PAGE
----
The second season of Rocket Boys does pick up from the same point where season one had ended, and it follows the story behind the making of India’s first nuclear bomb headed by some of the greatest minds of the country, amidst a layer of geo-politics. The story here is inspirational as it also does account for the politics that was prevalent at the time when India was just about finding its feet at the world stage with respect to Science. I did like how some of the key incidents which are a part of our History were touched upon, in the wake of India’s rise in the field of Science. The screenplay standing at 8 episodes ranging from 30 odd to 40 odd minutes does make for quite a brisk watch and kudos to the makers for keeping the length of the series in check.
The drama does open with the re-introduction of Dr. Homi Bhabha and Vikram Sarabhai, who are clearly divided on ideologies, yet do have massive respect for one another. For people who enjoy Science like I do, the opening act has tonnes of scientific jargons which add to the detailing of the drama. Please note that for people who do not enjoy the technicalities, the opening act may not entire work and there may be a sense of disconnect as to what is actually transpiring onscreen. But it was quite fascinating to see the great minds operate and although the drama did only touch the surface of their psyche(and rightly so), I was thoroughly captivated. In between normalcy returns, when you are given a glimpse of the personal lives of the two protagonists while an undercurrent of geopolitics along with key moments in Indian history are touched upon.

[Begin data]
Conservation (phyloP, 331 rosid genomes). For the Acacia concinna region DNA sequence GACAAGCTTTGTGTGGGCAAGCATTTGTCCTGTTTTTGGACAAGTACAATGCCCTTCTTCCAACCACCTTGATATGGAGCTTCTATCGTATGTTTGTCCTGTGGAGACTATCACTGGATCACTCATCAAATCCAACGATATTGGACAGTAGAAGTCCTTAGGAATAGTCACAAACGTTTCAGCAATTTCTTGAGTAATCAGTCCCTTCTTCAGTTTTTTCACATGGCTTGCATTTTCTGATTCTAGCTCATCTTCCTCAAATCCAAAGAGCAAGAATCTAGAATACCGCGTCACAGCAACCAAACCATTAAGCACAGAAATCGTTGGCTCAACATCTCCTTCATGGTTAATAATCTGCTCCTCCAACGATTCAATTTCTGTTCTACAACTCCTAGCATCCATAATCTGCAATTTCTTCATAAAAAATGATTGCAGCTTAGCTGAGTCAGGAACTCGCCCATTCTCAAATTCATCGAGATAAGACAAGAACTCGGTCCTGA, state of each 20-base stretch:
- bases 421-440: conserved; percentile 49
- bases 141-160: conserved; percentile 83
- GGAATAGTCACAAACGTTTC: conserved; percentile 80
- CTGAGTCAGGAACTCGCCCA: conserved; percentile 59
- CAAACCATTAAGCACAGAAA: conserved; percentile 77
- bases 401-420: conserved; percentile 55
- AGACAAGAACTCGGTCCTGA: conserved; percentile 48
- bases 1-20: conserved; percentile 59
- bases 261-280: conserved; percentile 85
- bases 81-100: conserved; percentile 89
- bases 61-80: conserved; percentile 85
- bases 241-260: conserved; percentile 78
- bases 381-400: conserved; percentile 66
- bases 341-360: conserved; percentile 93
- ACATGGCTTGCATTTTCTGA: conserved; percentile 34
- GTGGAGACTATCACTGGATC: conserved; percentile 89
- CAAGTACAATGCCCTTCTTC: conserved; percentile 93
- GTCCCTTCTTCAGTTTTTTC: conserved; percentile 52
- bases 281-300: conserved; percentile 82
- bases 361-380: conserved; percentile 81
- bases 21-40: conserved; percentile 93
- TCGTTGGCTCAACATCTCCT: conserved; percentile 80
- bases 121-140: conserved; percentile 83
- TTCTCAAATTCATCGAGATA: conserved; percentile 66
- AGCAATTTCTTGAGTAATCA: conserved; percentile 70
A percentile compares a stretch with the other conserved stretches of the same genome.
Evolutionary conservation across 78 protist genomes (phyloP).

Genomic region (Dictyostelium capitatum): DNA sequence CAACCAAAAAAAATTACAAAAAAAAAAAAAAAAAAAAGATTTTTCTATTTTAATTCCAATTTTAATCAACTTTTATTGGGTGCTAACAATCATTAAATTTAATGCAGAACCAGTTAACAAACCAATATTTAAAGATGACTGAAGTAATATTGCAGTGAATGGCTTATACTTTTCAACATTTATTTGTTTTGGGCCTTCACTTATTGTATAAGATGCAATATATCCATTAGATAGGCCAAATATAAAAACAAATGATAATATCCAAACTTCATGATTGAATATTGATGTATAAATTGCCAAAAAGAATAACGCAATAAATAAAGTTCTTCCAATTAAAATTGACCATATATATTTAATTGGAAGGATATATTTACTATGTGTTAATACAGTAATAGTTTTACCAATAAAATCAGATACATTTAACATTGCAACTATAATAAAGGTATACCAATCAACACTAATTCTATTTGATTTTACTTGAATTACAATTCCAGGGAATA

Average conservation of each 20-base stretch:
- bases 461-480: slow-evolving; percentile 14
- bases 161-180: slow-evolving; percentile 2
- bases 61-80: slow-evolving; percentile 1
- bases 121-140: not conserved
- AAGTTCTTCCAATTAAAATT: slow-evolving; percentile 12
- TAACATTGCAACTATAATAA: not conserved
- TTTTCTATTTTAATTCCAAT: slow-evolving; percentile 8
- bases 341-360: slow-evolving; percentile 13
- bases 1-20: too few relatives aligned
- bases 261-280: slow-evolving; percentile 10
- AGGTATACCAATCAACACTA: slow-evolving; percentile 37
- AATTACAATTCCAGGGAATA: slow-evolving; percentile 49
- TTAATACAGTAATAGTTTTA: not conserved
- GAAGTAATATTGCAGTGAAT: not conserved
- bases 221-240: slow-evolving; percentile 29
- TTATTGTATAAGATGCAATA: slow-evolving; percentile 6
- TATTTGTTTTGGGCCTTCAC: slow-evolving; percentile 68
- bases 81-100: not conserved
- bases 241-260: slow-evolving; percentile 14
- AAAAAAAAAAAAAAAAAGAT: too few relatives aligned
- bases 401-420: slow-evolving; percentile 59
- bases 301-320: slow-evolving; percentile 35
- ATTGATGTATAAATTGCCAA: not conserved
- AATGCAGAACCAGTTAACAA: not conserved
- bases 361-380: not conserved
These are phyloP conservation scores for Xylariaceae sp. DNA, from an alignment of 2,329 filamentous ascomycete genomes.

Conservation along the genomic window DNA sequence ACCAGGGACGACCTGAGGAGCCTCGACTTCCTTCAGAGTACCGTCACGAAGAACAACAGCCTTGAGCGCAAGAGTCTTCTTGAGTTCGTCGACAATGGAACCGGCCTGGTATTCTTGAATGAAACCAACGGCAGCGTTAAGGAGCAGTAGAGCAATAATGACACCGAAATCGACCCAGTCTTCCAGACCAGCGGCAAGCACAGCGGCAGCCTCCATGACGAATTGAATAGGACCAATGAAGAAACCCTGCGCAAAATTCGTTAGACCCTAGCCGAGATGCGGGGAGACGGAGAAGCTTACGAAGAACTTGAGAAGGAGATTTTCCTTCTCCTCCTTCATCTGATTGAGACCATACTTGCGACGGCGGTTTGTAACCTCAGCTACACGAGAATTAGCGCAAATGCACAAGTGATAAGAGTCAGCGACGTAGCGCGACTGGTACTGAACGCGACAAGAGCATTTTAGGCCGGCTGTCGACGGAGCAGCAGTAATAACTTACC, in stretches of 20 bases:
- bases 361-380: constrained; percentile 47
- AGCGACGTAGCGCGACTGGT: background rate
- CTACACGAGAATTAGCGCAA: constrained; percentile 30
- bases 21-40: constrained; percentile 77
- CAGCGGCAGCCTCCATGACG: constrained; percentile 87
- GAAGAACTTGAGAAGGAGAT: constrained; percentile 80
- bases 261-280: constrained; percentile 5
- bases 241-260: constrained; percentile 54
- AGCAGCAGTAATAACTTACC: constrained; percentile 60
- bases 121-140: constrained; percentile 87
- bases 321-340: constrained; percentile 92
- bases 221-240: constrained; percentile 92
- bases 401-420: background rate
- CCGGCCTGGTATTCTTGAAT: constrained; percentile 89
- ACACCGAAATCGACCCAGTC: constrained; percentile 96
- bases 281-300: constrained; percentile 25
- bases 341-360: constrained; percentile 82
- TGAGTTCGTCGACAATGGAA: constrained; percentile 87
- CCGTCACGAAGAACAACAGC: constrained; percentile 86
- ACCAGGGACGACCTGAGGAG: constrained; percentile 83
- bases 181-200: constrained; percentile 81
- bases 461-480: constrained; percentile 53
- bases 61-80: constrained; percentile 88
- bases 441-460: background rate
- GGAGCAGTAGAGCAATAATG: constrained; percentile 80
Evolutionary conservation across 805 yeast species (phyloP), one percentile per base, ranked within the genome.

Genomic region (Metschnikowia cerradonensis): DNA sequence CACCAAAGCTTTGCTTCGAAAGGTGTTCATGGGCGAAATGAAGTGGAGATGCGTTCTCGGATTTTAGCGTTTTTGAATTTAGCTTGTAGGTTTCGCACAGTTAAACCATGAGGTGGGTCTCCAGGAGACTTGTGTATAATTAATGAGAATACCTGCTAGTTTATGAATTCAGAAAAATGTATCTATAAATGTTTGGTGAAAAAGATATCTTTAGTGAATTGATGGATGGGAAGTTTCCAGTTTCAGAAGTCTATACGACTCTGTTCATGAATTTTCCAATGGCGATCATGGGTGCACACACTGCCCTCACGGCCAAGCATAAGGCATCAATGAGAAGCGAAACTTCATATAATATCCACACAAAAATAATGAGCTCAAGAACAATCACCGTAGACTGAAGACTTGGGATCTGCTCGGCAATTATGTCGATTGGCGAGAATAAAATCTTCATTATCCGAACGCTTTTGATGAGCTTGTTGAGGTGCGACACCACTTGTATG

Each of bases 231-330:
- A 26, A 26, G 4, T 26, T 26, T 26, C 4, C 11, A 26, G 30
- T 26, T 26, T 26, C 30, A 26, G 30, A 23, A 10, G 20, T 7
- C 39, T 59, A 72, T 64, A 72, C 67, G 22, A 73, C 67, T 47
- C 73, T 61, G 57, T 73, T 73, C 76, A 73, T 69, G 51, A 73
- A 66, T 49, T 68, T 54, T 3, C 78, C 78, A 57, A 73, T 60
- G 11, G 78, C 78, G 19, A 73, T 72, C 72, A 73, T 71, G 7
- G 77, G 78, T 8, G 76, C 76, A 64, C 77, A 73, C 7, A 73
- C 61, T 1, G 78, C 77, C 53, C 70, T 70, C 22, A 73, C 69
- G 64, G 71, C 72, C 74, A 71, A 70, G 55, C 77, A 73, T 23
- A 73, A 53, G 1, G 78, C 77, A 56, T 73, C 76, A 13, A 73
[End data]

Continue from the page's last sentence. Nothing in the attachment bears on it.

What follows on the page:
The proceedings are supremely engrossing and inspirational purely from the point of view of the individuals overcoming their personal obstacles. And it also did show that how two drastically different individuals with completely different ideologies can not only co-exist but be best of friends too! The political climate of the country during the time was handled with sensitivity. But this time around, the makers did make a genre switch of sorts after the initial first act. There is detailing and a lot of focus on spying and politics that forms a solid foundation for things to follow.